Turn south on 16 to Goldthwait. At the park where we’ve taken time lapsed pictures of the kids in different stages of development perched on the same leaning tree, turn southeast on 183 to Lometa where you take 580 west.

Now you’re on smaller, river bottom roads with bigger trees and greener fields. Take 581 southwest to Colorado Bend State Park.

11am. There is no ranger station at the entrance. Just a dusty white rock road. Fortunately I knew I was looking for the 2 mile Gorman Falls trail. I missed it first go round however. Instead I drove without gps coverage for I don’t know how long, till we crested a tall hill with a beautiful view and coverage, and the map said we were almost at the park’s other end. So I turned around and drove all the way back because I knew the Falls trail was close to the north end. And it was. We turned toward the trail and find a pretty populated parking lot where I don the water bottle and dog bowl laden back pack. I am confused about how I am to buy a state park pass where you can go to any state park in Texas within a year for the price it would take the three adults in my car to go to 4 parks, which we planned on doing this trip alone. Then a ranger comes up with a clipboard and tells me that they have an honor box at the gate. I said I wanted to get a pass, and he said that I can go ahead and hike the Gorman Falls trail and get a pass afterward. I asked where could I do that, and he said at the other end of the park. The end that I had almost just come to down that very long dusty, rocky, slidey road.

At the trail entrance the dogs got their first request to pet from two cute little siblings who had their own taller, white, newly clipped dog. The dogs cheerfully obliged, then set their noses toward adventure. We slowly ascended the smooth rock mixed with packed dirt trail that was a little springy from the recent God-sent rains, but not enough to muddy the shoes or paws. The gentle slope and breeze was quite pleasant. There were numerous cactus, mesquite and oak trees, with occasional little yellow and purple flowers. The trail curved just enough to keep the vista changing where you could see various other hills around the Colorado River valley.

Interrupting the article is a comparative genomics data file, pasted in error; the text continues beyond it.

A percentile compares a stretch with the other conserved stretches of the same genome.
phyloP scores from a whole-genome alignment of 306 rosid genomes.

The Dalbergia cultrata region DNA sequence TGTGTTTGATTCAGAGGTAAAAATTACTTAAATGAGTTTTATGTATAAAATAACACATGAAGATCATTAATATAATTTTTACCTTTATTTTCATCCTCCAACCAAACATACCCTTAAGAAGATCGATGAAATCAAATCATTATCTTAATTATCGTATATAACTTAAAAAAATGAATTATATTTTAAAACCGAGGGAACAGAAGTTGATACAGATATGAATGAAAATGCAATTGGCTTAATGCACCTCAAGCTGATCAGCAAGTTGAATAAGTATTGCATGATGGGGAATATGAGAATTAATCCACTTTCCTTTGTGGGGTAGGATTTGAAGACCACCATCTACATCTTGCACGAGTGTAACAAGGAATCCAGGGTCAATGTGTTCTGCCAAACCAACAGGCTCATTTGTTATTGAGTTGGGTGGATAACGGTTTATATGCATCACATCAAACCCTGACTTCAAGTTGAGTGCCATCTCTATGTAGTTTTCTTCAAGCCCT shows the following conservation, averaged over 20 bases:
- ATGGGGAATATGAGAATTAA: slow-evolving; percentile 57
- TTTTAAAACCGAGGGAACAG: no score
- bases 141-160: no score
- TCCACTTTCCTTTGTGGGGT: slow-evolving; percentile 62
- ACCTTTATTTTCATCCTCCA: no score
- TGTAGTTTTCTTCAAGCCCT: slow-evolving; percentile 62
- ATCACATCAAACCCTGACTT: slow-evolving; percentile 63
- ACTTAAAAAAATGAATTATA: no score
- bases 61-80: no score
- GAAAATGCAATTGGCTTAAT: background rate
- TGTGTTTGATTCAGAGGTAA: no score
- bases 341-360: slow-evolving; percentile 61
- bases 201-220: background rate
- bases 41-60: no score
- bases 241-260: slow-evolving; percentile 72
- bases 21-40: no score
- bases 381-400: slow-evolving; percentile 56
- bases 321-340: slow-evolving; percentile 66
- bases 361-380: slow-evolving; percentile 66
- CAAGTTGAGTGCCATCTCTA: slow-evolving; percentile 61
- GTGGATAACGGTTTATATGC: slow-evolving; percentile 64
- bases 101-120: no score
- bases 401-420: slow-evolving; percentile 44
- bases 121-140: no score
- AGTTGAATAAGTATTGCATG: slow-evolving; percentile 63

Then we started the somewhat steeper slope down. It was even steeper on the return trip. Pippen, the 9yo dog, thought it was so much steeper on the way back that his little hind legs began to get a wobbly toward the top, so Ben decided to carry him part way. Anyway, the final part of the trail had much larger rocks that Pippin negotiated in his own determined, methodical, surveyed and planned out way. 3yo Merry took more direct routes as she is very springy and agile.

We finally got to Gorman Falls which empty from the top of a hill, down into the impressively wide Colorado River. The trail didn’t give us a view of where the water was coming from. A spring or creek? (this is the park website pic. I have a nice one, but it’s not on this computer.) This is not a very characteristic view in Texas, but we’re in the Highland Lakes part of the Hill Country, which adds green to rugged.

We get back to the car pretty spent at 1pm. The dogs immediately fall asleep. Pippin on the floor in the back seat, which is as far as he can climb at this point. And Merry in Rachel’s lap, on her pillow. Anything for her baby.

And I drive the 6 miles back down that gravelly, white dust road. To the view, then down a paved portion that twists to the crowded campsights right along the river. The other side of the river is privately owned and is lined with very tall, craggy, dark gray cliffs with even taller hills behind them. Quite surprising. I wonder if that’s why it’s called the Colorado River. The park ranger that I spoke to before is in the little station, but my turn in line took me to the lady ranger who issued my pass to me. All I have to do is show my card and my driver’s license in any park and I’m in.

George just got home from his marathon weekend at work, so I’ll continue later.